Parents who are against circumcision can choose painless circumcision. Parents are most concerned about the pain they feel after this procedure. Many parents, including doctors, have described the pain to be unbearable and their child crying during the procedure. The American Academy of Pediatrics now considers pain to be a possibility with any surgical procedure. So, are there any alternatives to painless circumcisions? Is there an analgesic option that can be used instead of the painful male circumcision process?
One study suggests that there might be a possibility of using lidocaine with a local anesthetic for painless circumcision. This is done by blocking nerve impulses being transmitted to the area. While lidocaine has been widely used for decades with great results, it can also cause sleepiness. One study found that one out of fourteen boys had severe lidocaine reactions and experienced difficulty breathing, irregular heart beat, headache, dizziness and nausea.
If you are not in favor of the use of lidocaine with the use of anesthetic, there are other painless circumcision methods that you might consider. One option is to use local or topical anesthesia. Anesthesia is preferred over pain management because of the time it takes from the time the baby is born until he is circumcised. Also, there are less risks of complications with local anesthesia than with anesthesia given by the baby’s doctor.
An alternative to painless circumcision, is local or topical analgesia. Applying the analgesia to the baby’s foreskin provides immediate pain relief, but the effects fade quickly. Some of these topical analgesics work by dilating the blood vessels and thus reduce pain. These topical painkillers are not recommended to be used by newborn males. Their effect on the circulatory systems can lead to adverse effects. Topical analgesia shouldn’t be used during the first months after neonatal circumcision. This is because the newborn’s circulation system is still developing.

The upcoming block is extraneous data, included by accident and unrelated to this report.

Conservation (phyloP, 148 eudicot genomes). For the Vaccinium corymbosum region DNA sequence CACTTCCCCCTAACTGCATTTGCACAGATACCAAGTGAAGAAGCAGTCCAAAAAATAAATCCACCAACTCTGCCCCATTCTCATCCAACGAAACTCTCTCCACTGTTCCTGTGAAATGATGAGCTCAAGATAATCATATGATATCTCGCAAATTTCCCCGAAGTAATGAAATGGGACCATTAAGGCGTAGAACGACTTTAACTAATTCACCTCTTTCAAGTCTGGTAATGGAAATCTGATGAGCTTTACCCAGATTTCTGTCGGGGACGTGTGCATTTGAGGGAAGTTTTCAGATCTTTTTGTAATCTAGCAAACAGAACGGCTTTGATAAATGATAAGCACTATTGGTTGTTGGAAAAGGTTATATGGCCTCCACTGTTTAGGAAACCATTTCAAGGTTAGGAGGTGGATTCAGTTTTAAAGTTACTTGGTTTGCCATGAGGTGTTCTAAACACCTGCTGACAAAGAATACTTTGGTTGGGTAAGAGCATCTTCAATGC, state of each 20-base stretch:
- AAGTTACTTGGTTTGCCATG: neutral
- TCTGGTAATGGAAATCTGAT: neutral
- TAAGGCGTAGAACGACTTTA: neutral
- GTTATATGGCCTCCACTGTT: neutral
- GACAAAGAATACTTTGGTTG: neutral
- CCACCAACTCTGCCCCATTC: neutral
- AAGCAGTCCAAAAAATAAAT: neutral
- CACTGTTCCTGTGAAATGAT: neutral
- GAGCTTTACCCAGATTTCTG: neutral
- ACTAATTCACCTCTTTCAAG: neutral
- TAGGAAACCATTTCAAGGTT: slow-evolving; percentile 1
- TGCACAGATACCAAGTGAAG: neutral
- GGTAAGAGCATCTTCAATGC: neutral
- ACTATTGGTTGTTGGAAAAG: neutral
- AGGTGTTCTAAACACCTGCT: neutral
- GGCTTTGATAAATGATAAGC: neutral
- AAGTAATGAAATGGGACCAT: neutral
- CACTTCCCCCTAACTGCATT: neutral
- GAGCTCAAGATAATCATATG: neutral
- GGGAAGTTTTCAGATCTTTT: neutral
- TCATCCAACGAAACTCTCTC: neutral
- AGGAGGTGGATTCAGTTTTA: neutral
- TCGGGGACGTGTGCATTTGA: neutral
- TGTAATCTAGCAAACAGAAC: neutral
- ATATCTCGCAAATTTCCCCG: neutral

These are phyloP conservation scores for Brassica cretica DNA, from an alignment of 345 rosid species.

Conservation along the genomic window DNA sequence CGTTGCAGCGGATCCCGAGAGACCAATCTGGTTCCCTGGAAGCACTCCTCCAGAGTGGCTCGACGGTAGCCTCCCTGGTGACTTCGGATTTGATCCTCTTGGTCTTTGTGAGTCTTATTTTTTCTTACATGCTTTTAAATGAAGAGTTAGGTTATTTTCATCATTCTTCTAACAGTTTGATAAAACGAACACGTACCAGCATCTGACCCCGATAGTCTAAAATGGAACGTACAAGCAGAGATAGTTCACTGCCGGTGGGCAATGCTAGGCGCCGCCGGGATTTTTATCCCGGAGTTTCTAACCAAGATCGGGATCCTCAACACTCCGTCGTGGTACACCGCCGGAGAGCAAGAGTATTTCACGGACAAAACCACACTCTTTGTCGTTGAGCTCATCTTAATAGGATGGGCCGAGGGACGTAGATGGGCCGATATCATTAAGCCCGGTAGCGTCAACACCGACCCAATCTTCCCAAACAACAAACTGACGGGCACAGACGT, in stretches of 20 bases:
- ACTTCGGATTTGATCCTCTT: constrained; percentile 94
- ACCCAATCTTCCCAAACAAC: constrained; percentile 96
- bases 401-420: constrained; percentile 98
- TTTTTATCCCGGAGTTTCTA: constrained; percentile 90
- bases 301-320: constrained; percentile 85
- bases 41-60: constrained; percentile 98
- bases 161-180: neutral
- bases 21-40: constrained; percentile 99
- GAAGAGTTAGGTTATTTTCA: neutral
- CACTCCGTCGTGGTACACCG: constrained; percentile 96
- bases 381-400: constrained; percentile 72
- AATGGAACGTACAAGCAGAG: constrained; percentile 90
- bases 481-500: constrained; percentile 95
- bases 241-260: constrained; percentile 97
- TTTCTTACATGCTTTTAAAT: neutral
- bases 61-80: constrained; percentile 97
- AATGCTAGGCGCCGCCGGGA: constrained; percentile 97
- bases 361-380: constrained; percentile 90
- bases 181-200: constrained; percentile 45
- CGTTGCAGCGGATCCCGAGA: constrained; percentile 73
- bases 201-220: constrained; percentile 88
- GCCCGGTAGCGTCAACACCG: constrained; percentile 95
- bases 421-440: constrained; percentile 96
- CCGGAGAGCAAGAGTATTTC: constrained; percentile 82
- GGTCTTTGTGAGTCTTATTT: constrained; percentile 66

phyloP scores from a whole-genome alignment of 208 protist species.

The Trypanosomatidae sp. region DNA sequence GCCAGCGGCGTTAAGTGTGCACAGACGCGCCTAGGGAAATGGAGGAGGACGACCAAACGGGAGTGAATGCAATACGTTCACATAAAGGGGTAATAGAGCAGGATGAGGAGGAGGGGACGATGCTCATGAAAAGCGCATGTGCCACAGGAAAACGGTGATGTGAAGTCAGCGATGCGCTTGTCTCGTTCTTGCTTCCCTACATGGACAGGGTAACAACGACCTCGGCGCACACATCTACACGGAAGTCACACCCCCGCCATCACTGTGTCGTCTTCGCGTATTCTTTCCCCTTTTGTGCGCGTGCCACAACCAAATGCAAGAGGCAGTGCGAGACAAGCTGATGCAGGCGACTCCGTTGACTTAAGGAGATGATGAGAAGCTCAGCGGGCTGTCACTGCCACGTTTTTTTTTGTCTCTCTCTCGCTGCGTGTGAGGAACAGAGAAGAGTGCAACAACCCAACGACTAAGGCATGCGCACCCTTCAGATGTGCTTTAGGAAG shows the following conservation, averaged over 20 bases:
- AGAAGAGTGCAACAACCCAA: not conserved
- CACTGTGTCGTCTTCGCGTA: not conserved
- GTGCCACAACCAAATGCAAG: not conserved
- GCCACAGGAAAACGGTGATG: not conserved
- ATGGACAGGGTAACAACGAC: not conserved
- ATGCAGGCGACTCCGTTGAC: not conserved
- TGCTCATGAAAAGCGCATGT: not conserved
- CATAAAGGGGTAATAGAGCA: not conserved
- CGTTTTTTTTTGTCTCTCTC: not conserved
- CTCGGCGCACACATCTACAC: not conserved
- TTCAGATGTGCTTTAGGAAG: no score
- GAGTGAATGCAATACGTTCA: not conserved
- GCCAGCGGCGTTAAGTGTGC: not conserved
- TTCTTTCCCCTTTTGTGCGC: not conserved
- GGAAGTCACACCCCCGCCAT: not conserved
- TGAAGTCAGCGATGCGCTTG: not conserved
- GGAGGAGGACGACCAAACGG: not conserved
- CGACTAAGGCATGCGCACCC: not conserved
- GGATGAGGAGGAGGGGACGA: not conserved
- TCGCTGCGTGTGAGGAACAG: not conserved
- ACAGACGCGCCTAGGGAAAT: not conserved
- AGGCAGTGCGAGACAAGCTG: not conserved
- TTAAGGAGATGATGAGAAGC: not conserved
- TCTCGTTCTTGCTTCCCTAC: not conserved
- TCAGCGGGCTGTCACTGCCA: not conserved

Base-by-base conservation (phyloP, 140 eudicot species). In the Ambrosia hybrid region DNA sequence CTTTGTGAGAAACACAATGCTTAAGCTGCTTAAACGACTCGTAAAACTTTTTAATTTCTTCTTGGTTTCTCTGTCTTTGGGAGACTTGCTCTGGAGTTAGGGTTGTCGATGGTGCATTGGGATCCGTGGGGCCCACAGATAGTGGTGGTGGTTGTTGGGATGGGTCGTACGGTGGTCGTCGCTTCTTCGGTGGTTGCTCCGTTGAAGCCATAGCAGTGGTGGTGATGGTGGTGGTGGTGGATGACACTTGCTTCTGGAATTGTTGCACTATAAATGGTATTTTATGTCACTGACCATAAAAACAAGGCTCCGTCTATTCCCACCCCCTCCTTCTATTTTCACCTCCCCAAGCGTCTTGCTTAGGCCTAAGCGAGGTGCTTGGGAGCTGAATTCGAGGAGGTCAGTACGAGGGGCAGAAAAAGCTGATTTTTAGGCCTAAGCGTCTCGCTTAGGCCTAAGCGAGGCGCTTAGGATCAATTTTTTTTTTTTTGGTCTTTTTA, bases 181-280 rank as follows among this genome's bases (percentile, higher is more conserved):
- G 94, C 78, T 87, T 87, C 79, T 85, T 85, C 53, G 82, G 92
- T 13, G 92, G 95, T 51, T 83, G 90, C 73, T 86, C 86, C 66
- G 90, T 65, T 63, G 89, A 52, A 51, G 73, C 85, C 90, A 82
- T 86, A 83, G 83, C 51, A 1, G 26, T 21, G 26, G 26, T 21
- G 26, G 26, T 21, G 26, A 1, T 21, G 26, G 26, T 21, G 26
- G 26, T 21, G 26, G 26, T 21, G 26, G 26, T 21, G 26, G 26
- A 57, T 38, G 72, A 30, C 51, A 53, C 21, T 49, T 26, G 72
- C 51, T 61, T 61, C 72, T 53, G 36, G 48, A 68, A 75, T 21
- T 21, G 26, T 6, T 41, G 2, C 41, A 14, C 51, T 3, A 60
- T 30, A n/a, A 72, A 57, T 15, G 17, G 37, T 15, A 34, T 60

A disposable patch can also be used to provide pain relief during circumcision. The most common type is the open clamp. The mogen clamp is a simple device that clamps tight at the head of the penis just above the glans. By clamping the head of the penis below the glans, the amount of tissue removed in the process produces minimal to no pain. However, a mogen-clamp may not be strong enough to stop bleeding. For this reason, it is not recommended for newborns.
Cavicular drilling is a relatively painless, but still very invasive surgical procedure. Small, metal titanium screws are used in this procedure to create holes at specific locations on the penis. Although the procedure is relatively painless, it can cause severe discomfort and bleeding. A long-acting local painkiller is often required. Although a topical anaesthetic may not be required, it is highly recommended to use a combination of regional and local anaesthesia.
Laser surgery is perhaps the most painless and simple method of performing a circumcision for adult men. Laser surgery is performed using a handheld laser device. The doctor makes incisions on the penis’ surface while the patient is receiving local or regional anaesthesia. Unlike the more invasive methods detailed above, laser surgery does not require the use of anesthetic. Laser surgery is a painless procedure that provides almost instant relief for the pain of circumcision.
While a mogen clamp provides almost painless results, it may not be the best option for men who must wear briefs or binders for several hours each day. To perform the same operation, other methods such as dry washing or masturbation can be used. The choice of a method to perform a routine, such as male masturbation with the mogen clamp, is ultimately a matter for preference. There are many options available. Your decision should be based on your personal preference, cost, and comfort.